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Get a spacey 20% off Mesaerion: The Best Science Fiction Short Stories 1800-1849 at Barnes & Noble using coupon code: J4P7D9K.
Andrew Barger, award-winning author and engineer, has extensively researched forgotten journals and magazines of the early 19th century to locate groundbreaking science fiction short stories in the English language. In doing so, he found what is possibly the first science fiction story by a female (and it is not from Mary Shelley). Andrew located the first steampunk short story, which has not been republished since 1844. There is the first voyage to the moon in a balloon, republished for the first time since 1820 that further tells of a darkness machine and a lunarian named Zuloc. Other classic sci-fi stories include the first robotic insect and an electricity gun.
Popular science fiction authors that started the genre in the United States are also present like Edgar Allan Poe and Nathaniel Hawthorne. Once again, Andrew has searched old texts to find the very best science fiction stories from the period when the genre automated to life, some of the stories are published for the first time in nearly 200 years. Read these fantastic stories today!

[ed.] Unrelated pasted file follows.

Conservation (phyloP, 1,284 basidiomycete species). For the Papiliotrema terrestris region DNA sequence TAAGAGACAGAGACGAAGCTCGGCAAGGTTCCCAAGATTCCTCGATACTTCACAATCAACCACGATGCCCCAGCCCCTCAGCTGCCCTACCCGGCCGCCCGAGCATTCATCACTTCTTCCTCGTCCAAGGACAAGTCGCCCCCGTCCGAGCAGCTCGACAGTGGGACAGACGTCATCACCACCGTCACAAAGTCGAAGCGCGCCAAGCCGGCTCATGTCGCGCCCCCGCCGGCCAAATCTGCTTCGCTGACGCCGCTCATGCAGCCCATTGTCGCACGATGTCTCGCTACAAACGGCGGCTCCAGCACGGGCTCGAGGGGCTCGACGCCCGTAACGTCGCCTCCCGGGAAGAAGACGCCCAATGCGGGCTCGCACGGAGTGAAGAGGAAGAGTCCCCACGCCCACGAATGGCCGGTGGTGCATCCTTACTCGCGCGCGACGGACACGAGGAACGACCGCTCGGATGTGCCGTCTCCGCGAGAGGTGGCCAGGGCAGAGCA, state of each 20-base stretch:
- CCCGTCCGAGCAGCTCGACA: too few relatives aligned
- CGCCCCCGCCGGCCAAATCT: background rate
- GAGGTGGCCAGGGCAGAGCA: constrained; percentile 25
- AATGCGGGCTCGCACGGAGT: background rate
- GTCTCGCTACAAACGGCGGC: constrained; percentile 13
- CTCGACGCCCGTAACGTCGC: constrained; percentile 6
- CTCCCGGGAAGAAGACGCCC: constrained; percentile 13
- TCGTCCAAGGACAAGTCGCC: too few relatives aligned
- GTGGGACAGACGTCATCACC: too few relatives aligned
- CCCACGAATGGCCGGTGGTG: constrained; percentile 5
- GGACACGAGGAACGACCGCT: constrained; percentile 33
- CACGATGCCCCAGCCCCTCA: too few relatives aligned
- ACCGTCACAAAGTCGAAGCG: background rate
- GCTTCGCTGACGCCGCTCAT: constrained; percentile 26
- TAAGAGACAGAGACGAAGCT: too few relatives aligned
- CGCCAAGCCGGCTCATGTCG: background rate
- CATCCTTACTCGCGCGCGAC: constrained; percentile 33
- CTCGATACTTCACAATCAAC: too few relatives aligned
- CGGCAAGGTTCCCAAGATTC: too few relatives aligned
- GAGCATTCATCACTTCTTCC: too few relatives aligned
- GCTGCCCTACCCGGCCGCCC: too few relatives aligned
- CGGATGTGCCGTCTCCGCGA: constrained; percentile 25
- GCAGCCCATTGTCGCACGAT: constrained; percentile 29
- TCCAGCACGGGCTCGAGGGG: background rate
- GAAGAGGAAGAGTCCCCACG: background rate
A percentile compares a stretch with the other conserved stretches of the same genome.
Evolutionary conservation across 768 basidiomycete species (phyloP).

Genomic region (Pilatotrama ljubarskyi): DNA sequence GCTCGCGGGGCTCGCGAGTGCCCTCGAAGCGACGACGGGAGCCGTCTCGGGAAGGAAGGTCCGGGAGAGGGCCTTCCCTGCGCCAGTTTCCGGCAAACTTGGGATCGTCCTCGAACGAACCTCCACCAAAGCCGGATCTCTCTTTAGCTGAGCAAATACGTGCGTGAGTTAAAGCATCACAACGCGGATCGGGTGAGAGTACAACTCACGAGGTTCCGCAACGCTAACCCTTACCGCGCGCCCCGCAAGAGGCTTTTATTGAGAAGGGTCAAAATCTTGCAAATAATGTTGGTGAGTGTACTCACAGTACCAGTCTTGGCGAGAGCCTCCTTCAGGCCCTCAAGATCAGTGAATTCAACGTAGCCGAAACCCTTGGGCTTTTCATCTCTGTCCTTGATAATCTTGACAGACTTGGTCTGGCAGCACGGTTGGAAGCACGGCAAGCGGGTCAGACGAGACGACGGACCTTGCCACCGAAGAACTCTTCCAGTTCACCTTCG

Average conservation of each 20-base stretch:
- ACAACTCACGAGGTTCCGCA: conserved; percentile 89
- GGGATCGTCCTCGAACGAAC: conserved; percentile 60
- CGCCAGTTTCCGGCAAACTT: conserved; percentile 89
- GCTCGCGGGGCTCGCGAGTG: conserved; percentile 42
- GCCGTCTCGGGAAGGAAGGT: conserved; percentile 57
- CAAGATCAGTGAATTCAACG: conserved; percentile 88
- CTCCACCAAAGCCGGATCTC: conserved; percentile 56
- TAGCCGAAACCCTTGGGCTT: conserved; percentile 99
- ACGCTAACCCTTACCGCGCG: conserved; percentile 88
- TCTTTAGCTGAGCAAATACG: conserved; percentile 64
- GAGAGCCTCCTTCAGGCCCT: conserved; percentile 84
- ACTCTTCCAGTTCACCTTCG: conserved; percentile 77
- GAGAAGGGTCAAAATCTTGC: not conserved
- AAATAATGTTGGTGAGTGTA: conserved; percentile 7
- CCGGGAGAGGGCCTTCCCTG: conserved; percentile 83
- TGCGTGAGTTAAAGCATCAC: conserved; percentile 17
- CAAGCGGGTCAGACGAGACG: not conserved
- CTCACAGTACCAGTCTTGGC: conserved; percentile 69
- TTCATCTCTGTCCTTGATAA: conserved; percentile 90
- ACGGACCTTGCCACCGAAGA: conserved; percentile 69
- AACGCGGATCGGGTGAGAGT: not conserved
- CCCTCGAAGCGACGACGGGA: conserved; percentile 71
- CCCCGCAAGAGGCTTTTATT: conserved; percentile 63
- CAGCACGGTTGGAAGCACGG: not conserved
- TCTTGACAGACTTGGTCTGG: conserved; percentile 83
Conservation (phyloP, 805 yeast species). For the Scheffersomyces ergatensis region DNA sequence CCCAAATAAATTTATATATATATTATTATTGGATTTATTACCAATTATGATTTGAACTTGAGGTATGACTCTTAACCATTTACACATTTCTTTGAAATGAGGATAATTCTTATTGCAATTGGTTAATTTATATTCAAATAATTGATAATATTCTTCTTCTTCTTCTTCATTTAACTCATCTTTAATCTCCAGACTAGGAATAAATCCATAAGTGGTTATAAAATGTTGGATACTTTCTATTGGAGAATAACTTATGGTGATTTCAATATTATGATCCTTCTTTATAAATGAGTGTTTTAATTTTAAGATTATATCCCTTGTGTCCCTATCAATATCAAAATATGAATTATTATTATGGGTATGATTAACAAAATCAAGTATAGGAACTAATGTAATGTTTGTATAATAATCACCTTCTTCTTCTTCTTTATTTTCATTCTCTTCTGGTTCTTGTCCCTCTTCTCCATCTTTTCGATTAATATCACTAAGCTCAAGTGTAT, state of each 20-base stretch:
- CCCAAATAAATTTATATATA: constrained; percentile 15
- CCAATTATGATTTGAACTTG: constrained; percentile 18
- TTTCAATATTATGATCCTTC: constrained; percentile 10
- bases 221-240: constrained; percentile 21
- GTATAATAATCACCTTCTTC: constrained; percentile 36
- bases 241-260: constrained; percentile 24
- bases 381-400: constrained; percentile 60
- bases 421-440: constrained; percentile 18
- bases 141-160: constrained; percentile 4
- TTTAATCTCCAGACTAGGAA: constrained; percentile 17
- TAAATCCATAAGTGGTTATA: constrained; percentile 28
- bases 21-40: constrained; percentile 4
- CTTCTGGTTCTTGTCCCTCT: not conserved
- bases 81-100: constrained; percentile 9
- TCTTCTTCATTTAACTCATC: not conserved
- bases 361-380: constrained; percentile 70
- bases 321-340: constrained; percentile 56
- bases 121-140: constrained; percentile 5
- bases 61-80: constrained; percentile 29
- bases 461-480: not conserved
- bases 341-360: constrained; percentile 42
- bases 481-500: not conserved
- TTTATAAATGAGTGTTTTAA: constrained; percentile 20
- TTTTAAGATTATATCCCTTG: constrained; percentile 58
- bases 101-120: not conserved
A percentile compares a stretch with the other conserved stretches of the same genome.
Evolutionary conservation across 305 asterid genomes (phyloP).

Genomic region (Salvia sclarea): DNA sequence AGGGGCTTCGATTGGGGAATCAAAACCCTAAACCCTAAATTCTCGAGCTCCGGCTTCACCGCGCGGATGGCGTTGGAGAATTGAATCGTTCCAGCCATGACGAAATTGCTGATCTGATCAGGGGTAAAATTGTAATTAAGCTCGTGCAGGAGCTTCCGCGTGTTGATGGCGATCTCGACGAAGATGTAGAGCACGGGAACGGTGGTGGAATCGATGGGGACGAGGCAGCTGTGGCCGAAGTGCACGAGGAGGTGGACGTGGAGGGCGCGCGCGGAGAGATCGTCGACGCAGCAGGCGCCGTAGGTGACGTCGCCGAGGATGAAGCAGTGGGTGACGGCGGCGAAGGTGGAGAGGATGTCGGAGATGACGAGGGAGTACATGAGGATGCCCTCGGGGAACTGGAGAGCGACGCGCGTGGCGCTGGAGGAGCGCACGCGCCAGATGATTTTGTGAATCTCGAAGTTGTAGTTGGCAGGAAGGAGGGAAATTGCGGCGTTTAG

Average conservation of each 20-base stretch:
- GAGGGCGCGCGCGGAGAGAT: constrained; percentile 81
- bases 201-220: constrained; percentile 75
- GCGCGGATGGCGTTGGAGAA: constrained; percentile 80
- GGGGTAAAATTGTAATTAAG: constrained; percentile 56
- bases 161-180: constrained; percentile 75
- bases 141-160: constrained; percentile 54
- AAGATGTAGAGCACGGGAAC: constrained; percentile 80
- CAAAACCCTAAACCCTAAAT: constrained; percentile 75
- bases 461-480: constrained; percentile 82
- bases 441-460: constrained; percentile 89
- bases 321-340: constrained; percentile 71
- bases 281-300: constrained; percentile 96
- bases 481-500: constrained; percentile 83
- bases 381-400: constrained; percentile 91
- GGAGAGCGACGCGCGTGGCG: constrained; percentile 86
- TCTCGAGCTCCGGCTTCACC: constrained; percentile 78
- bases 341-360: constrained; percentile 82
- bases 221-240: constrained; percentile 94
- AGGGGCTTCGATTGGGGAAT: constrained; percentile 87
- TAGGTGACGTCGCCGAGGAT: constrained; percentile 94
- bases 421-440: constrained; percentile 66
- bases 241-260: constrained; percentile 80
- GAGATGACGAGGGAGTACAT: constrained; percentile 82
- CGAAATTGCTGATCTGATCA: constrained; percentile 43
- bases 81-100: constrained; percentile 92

- The Facts in the Case of M. Valdemar - Edgar Allan Poe
- The Aerial Burglar - Percival Leigh
- A Visit to the Lunar Sphere - Captain Frederick Marryat
- Glimpses of Other Worlds - Thomas Charles Morgan
- Hilda Silfverling, A Fantasy - Lydia Maria Child
- Rappaccini's Daughter - Nathaniel Hawthorne
- The Rival Mechanicians - Lydia Maria Child
- A Descent Into the Maelstrom - Edgar Allan Poe
- The Artist of the Beautiful - Nathaniel Hawthorne
- The Iron Shroud - William Mudford
OUR OWN COUNTRY
So mechanical has the age become, that men seriously talk of flying machines, to go by steam,--not your air-balloons, but real Daedalian wings, made of wood and joints, nailed to your shoulder,--not wings of feathers and wax like the wings of Icarus, who fell into the Cretan sea, but real, solid, substantial, rock-maple wings with wrought-iron hinges, and huge concavities, to propel us through the air. Knickerbocker Magazine, May 1835